You’ve probably heard that when you file bankruptcy, you have to disclose all of your assets, including retirement accounts and investment accounts. This is true. And it is also true that the Chapter 7 Trustee has the power to seize your assets, including investment accounts. But did you know there are ways to file Chapter 7 and keep your investments?
There are, and whether you can keep your investments will depend upon what types of investment accounts you have, how much is in those accounts and the law in your state. This information comes from the office of a noted Philadelphia bankruptcy attorney.
Using State or Federal Exemptions to Keep Your Investments
When someone files a Chapter 7 bankruptcy case, all of their assets belong in their “bankruptcy estate.” The Chapter 7 Trustee has the power to seize assets in the bankruptcy estate and sell them or liquidate them for the benefit of the debtor’s creditors. But before the debtor even files their case, their attorney will have applied for either state or federal “exemptions” to exempt the debtor’s assets from the estate and included those exemptions in the debtor’s initial filing.
Bankruptcy was not meant to leave a debtor with anything. How could a debtor get a “fresh start” if they have to start over with nothing? State and federal exemptions were created to make sure debtors could keep certain assets up to a limit.
Investments in stocks, index traded funds, mutual funds, and other publicly-traded assets must be exempted from your estate before you file bankruptcy to keep that money out of the clutches of the Chapter 7 Trustee. Whether you and your attorney choose state exemptions or federal exemptions depends upon the value of all of your assets and what type of assets you have.
Using Federal Exemptions to Exempt your Investment Accounts from the Bankruptcy Estate
If all you own are the investment accounts, know that the federal exemptions provide for protection of up to $13,400 in loan value, accrued dividends, or interest in a life insurance policy (11 U.S.C. § 522(d)(8)), and provides that IRAs and Roth IRAs are exempt up to $1,362,800 (11 U.S.C. § 522(n)).
If your investments are not protected under these exemptions, there are other exemptions you can use. For example, if you do not own a home or you owe more on you home than what it is worth, you do not need to exempt home any equity and you can apply for the federal homestead exemption in the amount of $25,150 to your investments instead (11 U.S.C. § 522(d)(1)).
If you have applied for these exemptions and there remain investments that are still not exempted from the estate, you can also apply for the federal wildcard exemption in the amount of $12,575 to those accounts (11 U.S.C. § 522(d)(5)).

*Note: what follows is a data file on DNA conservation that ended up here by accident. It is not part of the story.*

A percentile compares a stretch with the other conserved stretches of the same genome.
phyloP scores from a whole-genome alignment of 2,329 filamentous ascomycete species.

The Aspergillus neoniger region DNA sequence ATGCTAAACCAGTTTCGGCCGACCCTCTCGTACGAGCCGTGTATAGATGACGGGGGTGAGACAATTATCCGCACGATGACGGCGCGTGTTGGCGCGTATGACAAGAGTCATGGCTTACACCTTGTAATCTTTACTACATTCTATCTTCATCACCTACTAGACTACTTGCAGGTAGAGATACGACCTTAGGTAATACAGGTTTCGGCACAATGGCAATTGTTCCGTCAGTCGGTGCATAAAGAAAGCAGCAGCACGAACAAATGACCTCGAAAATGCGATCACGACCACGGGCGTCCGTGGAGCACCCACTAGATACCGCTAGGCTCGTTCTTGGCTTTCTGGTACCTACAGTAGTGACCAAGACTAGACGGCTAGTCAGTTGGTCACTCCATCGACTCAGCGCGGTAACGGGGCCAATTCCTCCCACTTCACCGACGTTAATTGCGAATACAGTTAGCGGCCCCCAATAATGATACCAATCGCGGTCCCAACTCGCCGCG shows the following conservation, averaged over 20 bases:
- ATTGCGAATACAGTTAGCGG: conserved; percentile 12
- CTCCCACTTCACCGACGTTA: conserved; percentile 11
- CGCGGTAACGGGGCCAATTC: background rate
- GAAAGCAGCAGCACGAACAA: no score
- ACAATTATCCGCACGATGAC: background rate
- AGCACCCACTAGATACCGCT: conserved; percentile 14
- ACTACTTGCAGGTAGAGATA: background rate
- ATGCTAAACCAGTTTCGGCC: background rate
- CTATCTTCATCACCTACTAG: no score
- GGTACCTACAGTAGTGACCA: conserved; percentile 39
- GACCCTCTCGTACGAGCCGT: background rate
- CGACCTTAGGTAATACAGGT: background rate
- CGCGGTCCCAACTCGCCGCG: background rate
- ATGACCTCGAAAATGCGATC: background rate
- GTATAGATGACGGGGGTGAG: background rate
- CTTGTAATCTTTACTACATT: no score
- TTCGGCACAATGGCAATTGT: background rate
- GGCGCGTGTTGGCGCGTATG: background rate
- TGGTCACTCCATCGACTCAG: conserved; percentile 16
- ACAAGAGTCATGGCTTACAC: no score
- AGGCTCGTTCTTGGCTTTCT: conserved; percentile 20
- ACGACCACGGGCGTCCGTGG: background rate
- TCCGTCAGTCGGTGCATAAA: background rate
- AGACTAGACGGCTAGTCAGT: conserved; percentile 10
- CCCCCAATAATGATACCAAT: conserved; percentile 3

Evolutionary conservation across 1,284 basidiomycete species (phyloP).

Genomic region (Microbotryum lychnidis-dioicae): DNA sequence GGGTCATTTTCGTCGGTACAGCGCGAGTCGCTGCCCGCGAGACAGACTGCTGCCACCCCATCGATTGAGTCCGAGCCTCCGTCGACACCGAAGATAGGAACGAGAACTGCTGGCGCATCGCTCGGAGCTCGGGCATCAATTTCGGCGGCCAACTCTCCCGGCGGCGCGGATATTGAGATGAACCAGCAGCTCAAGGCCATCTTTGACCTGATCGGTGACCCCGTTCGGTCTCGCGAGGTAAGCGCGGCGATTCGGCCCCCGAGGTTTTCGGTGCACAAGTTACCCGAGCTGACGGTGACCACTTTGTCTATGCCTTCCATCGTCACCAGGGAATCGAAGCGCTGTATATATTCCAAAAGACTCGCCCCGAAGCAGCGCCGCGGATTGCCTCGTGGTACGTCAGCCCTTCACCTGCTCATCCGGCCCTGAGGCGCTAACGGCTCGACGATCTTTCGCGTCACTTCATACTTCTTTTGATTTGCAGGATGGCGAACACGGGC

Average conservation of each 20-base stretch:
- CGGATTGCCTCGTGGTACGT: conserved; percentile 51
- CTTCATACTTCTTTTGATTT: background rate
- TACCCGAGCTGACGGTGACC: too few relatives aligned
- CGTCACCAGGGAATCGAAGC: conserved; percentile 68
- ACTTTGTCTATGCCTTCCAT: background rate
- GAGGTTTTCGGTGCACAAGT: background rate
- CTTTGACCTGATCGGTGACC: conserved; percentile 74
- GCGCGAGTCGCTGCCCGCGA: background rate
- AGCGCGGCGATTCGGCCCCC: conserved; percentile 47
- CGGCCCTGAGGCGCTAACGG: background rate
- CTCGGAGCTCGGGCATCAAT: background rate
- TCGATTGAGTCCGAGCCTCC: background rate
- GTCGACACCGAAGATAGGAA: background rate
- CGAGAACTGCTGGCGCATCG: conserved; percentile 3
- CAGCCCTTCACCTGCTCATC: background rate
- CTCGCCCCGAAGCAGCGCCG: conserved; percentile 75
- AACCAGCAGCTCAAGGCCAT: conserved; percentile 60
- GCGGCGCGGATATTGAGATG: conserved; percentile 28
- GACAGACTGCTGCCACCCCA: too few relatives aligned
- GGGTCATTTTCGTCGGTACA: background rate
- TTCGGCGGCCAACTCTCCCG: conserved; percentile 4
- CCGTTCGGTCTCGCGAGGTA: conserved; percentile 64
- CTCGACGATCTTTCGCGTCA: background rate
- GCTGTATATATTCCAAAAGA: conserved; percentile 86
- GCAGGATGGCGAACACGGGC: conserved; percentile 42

Using State Exemptions to Exempt your Investment Accounts from the Bankruptcy Estate
Some states require debtors to use their state exemptions, while others give debtors the option of using state or federal exemptions. Your bankruptcy attorney will be able to tell you what exemptions are available to you. In many instances, the state exemption scheme is more generous than the federal scheme.
Retirement Accounts May Be Exempt from Your Bankruptcy Estate
While the Bankruptcy Code is federal law, bankruptcy judges apply the law of the state in which they sit in many circumstances. Whether investment accounts are part of the bankruptcy estate is one such instance.
As a result, in some states, IRAs, 401(k)s, and other tax-deferred retirement accounts are wholly exempted from the bankruptcy estate as a matter of state law. For this reason, there is no need to apply exemptions to those types of investment accounts.
Filing Chapter 13 to Keep Your Investments
If you have investments that are part of your bankruptcy estate and cannot be wholly exempted, you can still file bankruptcy but you will have to pay your creditors the amount they would have gotten had the Trustee seized your account.
Simply subtract the amount you can exempt from the balance of your investments on the date of filing, and your creditors are entitled to be paid that amount pro rata. In a Chapter 13 case, you will have three or five years to pay it off. If you have substantial debt and need to file bankruptcy, it may be worth your while to pay a little in order to discharge a lot.
About the Author
Veronica Baxter is a legal assistant and blogger living and working in the great city of Philadelphia. She frequently works with David Offen, Esq., a busy Philadelphia bankruptcy lawyer.